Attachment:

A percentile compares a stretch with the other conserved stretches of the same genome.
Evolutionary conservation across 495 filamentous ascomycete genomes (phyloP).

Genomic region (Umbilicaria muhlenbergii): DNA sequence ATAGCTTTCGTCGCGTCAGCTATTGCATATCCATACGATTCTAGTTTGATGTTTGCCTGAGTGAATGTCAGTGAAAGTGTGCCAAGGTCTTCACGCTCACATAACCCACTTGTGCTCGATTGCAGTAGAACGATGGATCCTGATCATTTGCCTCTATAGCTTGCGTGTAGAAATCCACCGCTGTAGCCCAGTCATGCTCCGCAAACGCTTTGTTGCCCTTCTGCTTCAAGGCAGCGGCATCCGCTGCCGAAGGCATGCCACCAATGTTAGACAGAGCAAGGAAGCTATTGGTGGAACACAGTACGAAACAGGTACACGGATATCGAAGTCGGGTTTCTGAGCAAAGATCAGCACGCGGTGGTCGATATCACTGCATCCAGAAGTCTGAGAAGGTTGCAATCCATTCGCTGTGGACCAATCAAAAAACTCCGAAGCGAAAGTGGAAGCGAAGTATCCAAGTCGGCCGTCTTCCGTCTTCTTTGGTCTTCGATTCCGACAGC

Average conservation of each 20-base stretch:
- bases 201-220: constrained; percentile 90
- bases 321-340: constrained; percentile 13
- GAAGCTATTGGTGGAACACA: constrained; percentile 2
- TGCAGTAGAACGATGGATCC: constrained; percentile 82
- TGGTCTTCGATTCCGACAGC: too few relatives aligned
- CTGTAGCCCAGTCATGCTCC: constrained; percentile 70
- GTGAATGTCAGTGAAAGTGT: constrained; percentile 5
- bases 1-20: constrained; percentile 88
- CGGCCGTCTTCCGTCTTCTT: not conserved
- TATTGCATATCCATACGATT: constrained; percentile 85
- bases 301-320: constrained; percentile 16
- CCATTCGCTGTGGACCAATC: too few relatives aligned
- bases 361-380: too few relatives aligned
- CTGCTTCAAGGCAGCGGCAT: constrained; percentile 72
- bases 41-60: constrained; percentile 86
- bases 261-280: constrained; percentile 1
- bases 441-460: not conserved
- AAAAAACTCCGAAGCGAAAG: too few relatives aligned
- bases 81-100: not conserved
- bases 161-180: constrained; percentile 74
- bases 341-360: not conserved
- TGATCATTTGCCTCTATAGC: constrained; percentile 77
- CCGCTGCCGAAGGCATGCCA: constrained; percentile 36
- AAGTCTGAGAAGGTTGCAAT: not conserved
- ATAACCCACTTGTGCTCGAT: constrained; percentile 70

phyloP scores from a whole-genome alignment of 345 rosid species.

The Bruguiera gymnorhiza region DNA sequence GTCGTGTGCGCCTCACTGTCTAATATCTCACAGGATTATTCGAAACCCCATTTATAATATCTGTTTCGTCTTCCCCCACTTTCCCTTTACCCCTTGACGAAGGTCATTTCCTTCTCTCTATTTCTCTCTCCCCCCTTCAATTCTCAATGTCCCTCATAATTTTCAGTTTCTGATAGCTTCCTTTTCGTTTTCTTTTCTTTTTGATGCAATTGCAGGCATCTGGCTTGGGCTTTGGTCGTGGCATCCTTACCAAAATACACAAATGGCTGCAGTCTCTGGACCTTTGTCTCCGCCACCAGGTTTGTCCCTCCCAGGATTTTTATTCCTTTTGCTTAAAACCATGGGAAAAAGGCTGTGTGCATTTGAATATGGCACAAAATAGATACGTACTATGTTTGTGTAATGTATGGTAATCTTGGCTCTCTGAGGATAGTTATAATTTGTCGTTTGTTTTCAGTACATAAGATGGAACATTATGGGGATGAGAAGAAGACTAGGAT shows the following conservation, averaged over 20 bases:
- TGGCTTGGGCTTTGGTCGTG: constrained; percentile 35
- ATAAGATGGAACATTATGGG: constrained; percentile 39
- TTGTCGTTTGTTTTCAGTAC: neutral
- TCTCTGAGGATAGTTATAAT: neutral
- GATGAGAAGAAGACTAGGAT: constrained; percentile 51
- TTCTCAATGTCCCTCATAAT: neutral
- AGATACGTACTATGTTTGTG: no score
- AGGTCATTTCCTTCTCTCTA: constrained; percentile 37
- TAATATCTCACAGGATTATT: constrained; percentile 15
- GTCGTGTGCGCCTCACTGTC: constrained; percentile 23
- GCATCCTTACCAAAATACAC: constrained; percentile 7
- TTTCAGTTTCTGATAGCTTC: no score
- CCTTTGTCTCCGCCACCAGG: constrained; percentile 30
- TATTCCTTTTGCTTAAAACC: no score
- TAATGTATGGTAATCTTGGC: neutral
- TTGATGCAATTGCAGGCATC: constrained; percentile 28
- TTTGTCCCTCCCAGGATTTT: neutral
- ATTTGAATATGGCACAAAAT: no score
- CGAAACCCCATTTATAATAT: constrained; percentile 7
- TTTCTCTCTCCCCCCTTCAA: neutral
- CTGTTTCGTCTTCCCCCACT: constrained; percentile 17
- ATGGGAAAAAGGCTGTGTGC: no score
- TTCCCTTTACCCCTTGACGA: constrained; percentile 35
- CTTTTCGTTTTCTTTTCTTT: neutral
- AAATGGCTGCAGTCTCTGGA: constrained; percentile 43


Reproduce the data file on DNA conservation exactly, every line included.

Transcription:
A percentile compares a stretch with the other conserved stretches of the same genome.
Evolutionary conservation across 495 filamentous ascomycete genomes (phyloP).

Genomic region (Umbilicaria muhlenbergii): DNA sequence ATAGCTTTCGTCGCGTCAGCTATTGCATATCCATACGATTCTAGTTTGATGTTTGCCTGAGTGAATGTCAGTGAAAGTGTGCCAAGGTCTTCACGCTCACATAACCCACTTGTGCTCGATTGCAGTAGAACGATGGATCCTGATCATTTGCCTCTATAGCTTGCGTGTAGAAATCCACCGCTGTAGCCCAGTCATGCTCCGCAAACGCTTTGTTGCCCTTCTGCTTCAAGGCAGCGGCATCCGCTGCCGAAGGCATGCCACCAATGTTAGACAGAGCAAGGAAGCTATTGGTGGAACACAGTACGAAACAGGTACACGGATATCGAAGTCGGGTTTCTGAGCAAAGATCAGCACGCGGTGGTCGATATCACTGCATCCAGAAGTCTGAGAAGGTTGCAATCCATTCGCTGTGGACCAATCAAAAAACTCCGAAGCGAAAGTGGAAGCGAAGTATCCAAGTCGGCCGTCTTCCGTCTTCTTTGGTCTTCGATTCCGACAGC

Average conservation of each 20-base stretch:
- bases 201-220: constrained; percentile 90
- bases 321-340: constrained; percentile 13
- GAAGCTATTGGTGGAACACA: constrained; percentile 2
- TGCAGTAGAACGATGGATCC: constrained; percentile 82
- TGGTCTTCGATTCCGACAGC: too few relatives aligned
- CTGTAGCCCAGTCATGCTCC: constrained; percentile 70
- GTGAATGTCAGTGAAAGTGT: constrained; percentile 5
- bases 1-20: constrained; percentile 88
- CGGCCGTCTTCCGTCTTCTT: not conserved
- TATTGCATATCCATACGATT: constrained; percentile 85
- bases 301-320: constrained; percentile 16
- CCATTCGCTGTGGACCAATC: too few relatives aligned
- bases 361-380: too few relatives aligned
- CTGCTTCAAGGCAGCGGCAT: constrained; percentile 72
- bases 41-60: constrained; percentile 86
- bases 261-280: constrained; percentile 1
- bases 441-460: not conserved
- AAAAAACTCCGAAGCGAAAG: too few relatives aligned
- bases 81-100: not conserved
- bases 161-180: constrained; percentile 74
- bases 341-360: not conserved
- TGATCATTTGCCTCTATAGC: constrained; percentile 77
- CCGCTGCCGAAGGCATGCCA: constrained; percentile 36
- AAGTCTGAGAAGGTTGCAAT: not conserved
- ATAACCCACTTGTGCTCGAT: constrained; percentile 70

phyloP scores from a whole-genome alignment of 345 rosid species.

The Bruguiera gymnorhiza region DNA sequence GTCGTGTGCGCCTCACTGTCTAATATCTCACAGGATTATTCGAAACCCCATTTATAATATCTGTTTCGTCTTCCCCCACTTTCCCTTTACCCCTTGACGAAGGTCATTTCCTTCTCTCTATTTCTCTCTCCCCCCTTCAATTCTCAATGTCCCTCATAATTTTCAGTTTCTGATAGCTTCCTTTTCGTTTTCTTTTCTTTTTGATGCAATTGCAGGCATCTGGCTTGGGCTTTGGTCGTGGCATCCTTACCAAAATACACAAATGGCTGCAGTCTCTGGACCTTTGTCTCCGCCACCAGGTTTGTCCCTCCCAGGATTTTTATTCCTTTTGCTTAAAACCATGGGAAAAAGGCTGTGTGCATTTGAATATGGCACAAAATAGATACGTACTATGTTTGTGTAATGTATGGTAATCTTGGCTCTCTGAGGATAGTTATAATTTGTCGTTTGTTTTCAGTACATAAGATGGAACATTATGGGGATGAGAAGAAGACTAGGAT shows the following conservation, averaged over 20 bases:
- TGGCTTGGGCTTTGGTCGTG: constrained; percentile 35
- ATAAGATGGAACATTATGGG: constrained; percentile 39
- TTGTCGTTTGTTTTCAGTAC: neutral
- TCTCTGAGGATAGTTATAAT: neutral
- GATGAGAAGAAGACTAGGAT: constrained; percentile 51
- TTCTCAATGTCCCTCATAAT: neutral
- AGATACGTACTATGTTTGTG: no score
- AGGTCATTTCCTTCTCTCTA: constrained; percentile 37
- TAATATCTCACAGGATTATT: constrained; percentile 15
- GTCGTGTGCGCCTCACTGTC: constrained; percentile 23
- GCATCCTTACCAAAATACAC: constrained; percentile 7
- TTTCAGTTTCTGATAGCTTC: no score
- CCTTTGTCTCCGCCACCAGG: constrained; percentile 30
- TATTCCTTTTGCTTAAAACC: no score
- TAATGTATGGTAATCTTGGC: neutral
- TTGATGCAATTGCAGGCATC: constrained; percentile 28
- TTTGTCCCTCCCAGGATTTT: neutral
- ATTTGAATATGGCACAAAAT: no score
- CGAAACCCCATTTATAATAT: constrained; percentile 7
- TTTCTCTCTCCCCCCTTCAA: neutral
- CTGTTTCGTCTTCCCCCACT: constrained; percentile 17
- ATGGGAAAAAGGCTGTGTGC: no score
- TTCCCTTTACCCCTTGACGA: constrained; percentile 35
- CTTTTCGTTTTCTTTTCTTT: neutral
- AAATGGCTGCAGTCTCTGGA: constrained; percentile 43